So for 21 years we’ve had the Pirates. A team that couldn’t get out of its own way for over two decades, and whom now finds itself back in the good graces of .500. They were the punching-bag. The laughingstock. They were the gold standard of losing.

Who takes their place?

Royals

(finished 86-76 this year; previously 9 straight losing seasons)

How about the Royals? Their last playoff appearance came in 1985, but since then they’ve had seven winning seasons. Following the strike season of 1994, they posted one winning mark (2003), until this year. Now they’re pretty decent. That means, they’re out.

Blue Jays

(2 consecutive losing seasons)

The Blue Jays haven’t made the playoffs in 19 years. But does anyone really look at them as a dumpster-fire of a franchise? They’re almost always in that 70-80 win range, which makes them mediocre, but not mercy-rule worthy. Next.

Mariners

(4 consecutive losing seasons)

Seattle hasn’t felt the warm glow of the Post-season since 2001, which is astounding, considering that was the team that amassed a record setting 116 wins. How a team could go from the greatest record ever to post-season blanked the next 11 seasons is pretty eye-opening. That said, in that span they’ve collected 93 wins twice, to go along with 88 and 85 win seasons. They’ve been stuck in a rut, but more of a rock and a hard place, then national laughingstock kind of place.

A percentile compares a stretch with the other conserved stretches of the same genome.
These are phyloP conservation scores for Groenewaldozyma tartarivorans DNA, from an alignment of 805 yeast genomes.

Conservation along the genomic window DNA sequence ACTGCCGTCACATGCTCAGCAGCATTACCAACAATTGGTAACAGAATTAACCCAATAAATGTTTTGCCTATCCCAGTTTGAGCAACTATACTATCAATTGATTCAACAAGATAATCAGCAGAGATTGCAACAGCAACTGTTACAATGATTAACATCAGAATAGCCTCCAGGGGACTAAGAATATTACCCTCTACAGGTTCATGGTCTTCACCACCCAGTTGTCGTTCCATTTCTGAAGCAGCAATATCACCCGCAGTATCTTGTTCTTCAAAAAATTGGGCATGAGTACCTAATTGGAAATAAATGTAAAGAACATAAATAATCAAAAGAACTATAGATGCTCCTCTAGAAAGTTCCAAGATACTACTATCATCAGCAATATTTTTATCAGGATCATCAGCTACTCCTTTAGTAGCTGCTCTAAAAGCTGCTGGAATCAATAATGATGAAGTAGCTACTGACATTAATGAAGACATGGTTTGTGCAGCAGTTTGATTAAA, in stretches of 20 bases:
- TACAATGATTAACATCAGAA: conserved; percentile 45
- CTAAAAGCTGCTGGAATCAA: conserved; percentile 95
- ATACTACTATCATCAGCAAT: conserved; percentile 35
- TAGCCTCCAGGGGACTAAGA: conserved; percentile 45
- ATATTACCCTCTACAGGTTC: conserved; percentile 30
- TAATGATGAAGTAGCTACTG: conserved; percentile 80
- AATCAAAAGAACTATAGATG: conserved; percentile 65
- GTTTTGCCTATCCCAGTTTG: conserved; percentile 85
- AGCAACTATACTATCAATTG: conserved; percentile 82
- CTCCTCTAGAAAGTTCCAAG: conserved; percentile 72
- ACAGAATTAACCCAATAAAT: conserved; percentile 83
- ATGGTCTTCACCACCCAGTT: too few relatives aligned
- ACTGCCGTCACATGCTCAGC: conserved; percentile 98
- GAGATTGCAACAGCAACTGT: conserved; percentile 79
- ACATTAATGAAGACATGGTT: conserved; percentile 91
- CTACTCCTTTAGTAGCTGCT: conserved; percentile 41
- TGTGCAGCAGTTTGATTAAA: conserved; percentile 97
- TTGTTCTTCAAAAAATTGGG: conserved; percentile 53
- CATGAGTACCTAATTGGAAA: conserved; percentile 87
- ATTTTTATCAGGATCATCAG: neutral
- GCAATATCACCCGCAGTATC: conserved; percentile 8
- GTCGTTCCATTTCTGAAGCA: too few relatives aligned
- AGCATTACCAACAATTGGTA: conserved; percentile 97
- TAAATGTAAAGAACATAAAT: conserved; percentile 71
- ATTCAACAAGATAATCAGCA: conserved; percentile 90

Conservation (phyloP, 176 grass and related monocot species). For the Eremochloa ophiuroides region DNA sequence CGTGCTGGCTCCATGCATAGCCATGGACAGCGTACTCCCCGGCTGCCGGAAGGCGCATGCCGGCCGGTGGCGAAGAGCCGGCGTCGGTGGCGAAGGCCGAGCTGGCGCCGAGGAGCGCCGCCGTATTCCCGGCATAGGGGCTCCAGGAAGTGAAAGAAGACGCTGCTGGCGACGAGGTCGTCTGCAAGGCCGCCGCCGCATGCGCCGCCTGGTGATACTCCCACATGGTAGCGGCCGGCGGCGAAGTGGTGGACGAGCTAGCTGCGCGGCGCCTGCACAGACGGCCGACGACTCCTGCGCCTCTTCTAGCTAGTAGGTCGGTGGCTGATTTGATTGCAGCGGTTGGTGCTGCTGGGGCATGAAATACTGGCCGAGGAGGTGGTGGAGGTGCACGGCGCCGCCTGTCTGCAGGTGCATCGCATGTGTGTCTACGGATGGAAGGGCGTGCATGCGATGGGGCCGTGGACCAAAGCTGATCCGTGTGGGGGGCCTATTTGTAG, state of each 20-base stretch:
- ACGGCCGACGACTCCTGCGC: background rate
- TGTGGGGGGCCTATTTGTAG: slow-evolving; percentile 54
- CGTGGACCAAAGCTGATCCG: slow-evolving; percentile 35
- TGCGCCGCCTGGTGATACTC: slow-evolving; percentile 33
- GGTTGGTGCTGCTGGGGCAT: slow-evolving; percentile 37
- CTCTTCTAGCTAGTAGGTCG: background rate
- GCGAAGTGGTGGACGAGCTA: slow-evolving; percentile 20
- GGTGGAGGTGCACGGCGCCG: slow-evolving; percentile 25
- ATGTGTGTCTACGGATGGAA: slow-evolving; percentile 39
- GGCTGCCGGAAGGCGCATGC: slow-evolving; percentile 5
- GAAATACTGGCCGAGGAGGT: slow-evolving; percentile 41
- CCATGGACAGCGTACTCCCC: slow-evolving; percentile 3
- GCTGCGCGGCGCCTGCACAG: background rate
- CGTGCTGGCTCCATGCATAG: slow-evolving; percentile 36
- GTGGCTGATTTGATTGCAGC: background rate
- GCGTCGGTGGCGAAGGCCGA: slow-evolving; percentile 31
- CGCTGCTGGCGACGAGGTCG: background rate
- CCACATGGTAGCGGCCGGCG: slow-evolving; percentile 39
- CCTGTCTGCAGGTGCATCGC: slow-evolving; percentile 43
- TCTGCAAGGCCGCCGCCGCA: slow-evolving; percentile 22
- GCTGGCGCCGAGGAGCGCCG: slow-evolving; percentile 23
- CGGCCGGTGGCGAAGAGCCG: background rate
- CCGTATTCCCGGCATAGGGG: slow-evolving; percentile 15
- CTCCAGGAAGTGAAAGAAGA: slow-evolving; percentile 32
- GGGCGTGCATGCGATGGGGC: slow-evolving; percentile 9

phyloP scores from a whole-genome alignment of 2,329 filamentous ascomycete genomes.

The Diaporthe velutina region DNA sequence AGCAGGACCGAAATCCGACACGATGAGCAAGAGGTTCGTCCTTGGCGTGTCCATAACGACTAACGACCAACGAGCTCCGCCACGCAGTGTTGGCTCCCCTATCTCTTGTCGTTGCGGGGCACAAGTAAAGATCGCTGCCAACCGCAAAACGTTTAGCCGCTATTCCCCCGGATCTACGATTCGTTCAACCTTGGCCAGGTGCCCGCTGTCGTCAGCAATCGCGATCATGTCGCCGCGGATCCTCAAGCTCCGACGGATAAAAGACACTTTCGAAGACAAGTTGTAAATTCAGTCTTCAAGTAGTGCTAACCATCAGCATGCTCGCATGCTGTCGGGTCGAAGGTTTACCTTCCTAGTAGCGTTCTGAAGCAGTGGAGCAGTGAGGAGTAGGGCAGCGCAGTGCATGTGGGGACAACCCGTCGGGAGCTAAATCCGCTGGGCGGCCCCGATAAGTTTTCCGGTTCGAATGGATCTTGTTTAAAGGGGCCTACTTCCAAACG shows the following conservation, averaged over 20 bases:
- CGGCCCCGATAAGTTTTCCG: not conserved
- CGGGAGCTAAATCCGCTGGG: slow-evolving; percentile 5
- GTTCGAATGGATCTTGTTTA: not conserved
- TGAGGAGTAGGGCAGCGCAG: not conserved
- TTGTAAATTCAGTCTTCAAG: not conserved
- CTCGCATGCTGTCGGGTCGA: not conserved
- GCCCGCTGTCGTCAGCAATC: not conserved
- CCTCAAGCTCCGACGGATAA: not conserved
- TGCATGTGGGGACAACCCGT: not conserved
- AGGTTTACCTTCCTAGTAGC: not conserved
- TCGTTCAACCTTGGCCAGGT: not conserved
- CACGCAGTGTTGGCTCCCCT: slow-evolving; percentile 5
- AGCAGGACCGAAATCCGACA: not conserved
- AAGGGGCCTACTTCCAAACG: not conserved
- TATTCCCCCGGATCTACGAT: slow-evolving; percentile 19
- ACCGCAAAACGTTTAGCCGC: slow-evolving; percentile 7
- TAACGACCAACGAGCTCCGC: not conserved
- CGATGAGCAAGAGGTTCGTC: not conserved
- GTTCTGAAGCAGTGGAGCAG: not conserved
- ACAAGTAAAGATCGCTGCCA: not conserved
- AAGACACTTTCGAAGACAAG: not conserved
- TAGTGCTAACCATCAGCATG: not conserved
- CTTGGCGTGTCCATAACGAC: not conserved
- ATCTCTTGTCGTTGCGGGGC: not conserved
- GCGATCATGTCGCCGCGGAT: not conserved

Marlins/Astros

We’re grouping together this brutal bunch of 100 game losers, because they both stripped down their roster to skeleton status, stockpiling prospects, and devising their own blue-print to get back to relevance (both on meager budgets). While bad recently, none of these teams reek of decades long futility, and both have been involved in a World Series since 2003. That’s a distinction many teams would kill for. So no for now, but looking ahead, keep an eye on both teams, whose stinginess could bury them into irrelevance for many years to come.

The list isn’t nearly as long as you might expect. And there are no contenders within even spitting distance of the Pirates gruesome 21 year slide. With the advent of a second Wild Card, the odds get further stacked that we’ll ever see a streak like this again. The law of averages point to a team being good at least once a decade. Maybe not playoff good, but at the very least relevant. To be as bad as the Pirates were, you almost need luck.

You almost need to be good at losing.

 

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sjacobs

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2 Responses to “Finally a winner, who will take Pirates spot as the Biggest (consistent) Loser?”

  1. [...] point. Hoyer tore his ACL courteous of a first quarter slide – usually a safe play, [...] Finally a winner, who will take Pirates spot as the Biggest (consistent) Loser? SCOTT JACOBS Remember when the Red Sox won the 2004 World Series, shanking the Curse of the [...]

  2. and is full of envy of the emptiest headed chatterbox. He knows that ninety-nine percent of